Wednesday, June 12, 2013

Before Bernard Herman: Rediscovering Hitchcock’s Silent Period

The Hitchcock 9
Castro Theatre
June 14-16, 2013

SIFF Cinema Uptown 
July 26-28, 2013 

Ivor Novello as  The Lodger (1926) 

San Franciscans will have a rare opportunity to see the British Film Institute's loving restoration of Alfred Hitchcock's earliest surviving films. The San Francisco Silent Film Festival will present The Hitchcock 9 June 14 through 16 at the historic Castro Theatre. The series illustrates the development of the master of suspense’s directorial style from his first film, The Pleasure Garden (1925), to the one he considered "the first true Hitchcock picture,"The Lodger (1926). While all these films have been on DVD or VHS previously (often transferred from public domain prints and with less than stellar soundtracks), this event provides a chance to see the films restored to their original splendor, in a single screen cinema, and accompanied by specially commissioned scores performed by accomplished silent film accompanist.

Director Alfred Hitchcock and star Anny Ondra have a bit of fun on the set of Blackmail.

The Mont Alto Motion Picture Orchestra, a quintet dedicated to authentic silent picture accompaniment, will play for the opening night film, the silent version of the suspenseful psychological thriller Blackmail (1929). Originally produced as a silent film, British International pictures gave Hitchcock the go ahead to film a few sound sequences for Blackmail (a common practice during the film industry’s transition to sound). Hitchcock chose instead to create a second almost entirely sound version. Both were released, accommodating cinemas that had installed sound and those who hadn’t, resulting in a commercial success. Mont Alto will also accompany the boxing melodrama The Ring (1927) on Saturday and the closing night screening of The Lodger on Sunday.

As usual, the course of true love does not run smooth in The Farmer's Wife (1928)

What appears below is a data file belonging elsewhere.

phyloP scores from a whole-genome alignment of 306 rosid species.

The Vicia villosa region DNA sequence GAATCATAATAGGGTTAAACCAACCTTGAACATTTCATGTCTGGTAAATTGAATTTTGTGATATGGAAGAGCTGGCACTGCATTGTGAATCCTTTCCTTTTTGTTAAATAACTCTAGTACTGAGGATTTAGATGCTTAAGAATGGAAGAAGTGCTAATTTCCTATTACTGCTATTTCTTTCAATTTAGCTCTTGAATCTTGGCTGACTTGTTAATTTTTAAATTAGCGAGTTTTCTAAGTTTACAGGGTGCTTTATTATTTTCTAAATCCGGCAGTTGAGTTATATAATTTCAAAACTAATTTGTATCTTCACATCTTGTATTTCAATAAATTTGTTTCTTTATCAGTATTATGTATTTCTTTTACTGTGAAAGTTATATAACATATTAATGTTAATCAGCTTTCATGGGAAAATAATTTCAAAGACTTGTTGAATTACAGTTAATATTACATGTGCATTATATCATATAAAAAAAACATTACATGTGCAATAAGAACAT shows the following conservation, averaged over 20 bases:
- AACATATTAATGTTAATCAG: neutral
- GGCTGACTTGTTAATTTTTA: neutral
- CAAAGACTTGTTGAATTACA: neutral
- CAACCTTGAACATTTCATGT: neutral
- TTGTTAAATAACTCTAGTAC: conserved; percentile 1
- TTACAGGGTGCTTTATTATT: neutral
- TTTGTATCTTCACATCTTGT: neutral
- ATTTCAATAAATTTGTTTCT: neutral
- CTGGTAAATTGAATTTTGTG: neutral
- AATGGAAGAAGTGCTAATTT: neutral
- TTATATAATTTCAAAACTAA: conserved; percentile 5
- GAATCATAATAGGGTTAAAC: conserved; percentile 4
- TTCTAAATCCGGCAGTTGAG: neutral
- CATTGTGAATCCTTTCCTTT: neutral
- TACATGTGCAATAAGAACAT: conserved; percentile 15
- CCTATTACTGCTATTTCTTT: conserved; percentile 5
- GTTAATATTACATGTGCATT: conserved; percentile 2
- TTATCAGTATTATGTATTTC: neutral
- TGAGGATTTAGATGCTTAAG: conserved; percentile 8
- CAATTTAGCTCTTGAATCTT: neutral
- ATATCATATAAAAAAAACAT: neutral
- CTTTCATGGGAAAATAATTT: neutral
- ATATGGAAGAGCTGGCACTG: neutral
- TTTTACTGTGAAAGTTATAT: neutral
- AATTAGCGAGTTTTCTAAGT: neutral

Silent film pianist and composer Judy Rosenberg will perform her own scores for two films: The bubbly romantic comedy Champagne (1928) and the film adaptation of Noel Coward’s dramatic stage hit Easy Virtue (1927). The films play Saturday and Sunday afternoon respectively. The indefatigable composer, musician and BFI house accompanist Stephen Horne will play for the remaining four films, three of which he composed the scores for: Downhill (1927) based on the play co-written by the film’s star, Ivor Novello; the utterly charming romantic comedy The Farmer's Wife (1928); and the dark romantic triangle The Manxman (1929). Harpist Diana Rowan will join Horne for Manxman.  Horne will also accompany the backstage tale of two chorus girls (one bad, one good), The Pleasure Garden (1926).

A bad girl or a good one? The Pleasure Garden (1926)

Full program and ticket information for the SFSFF presentation of The Hitchcock 9 is available on the SFSFF's website. The series will also play in Seattle at the SIFF Cinema Uptown July 26-28. In addition, the series is set to screen in BrooklynLos Angeles Washington, D.C., Berkeley, Chicago, Houston, and Boston.  Each venue will feature differing line-ups of accompanists. The touring festival is a joint venture of the BFI, Park Circus/ITV Studios, and Rialto Pictures/Studiocanal. 

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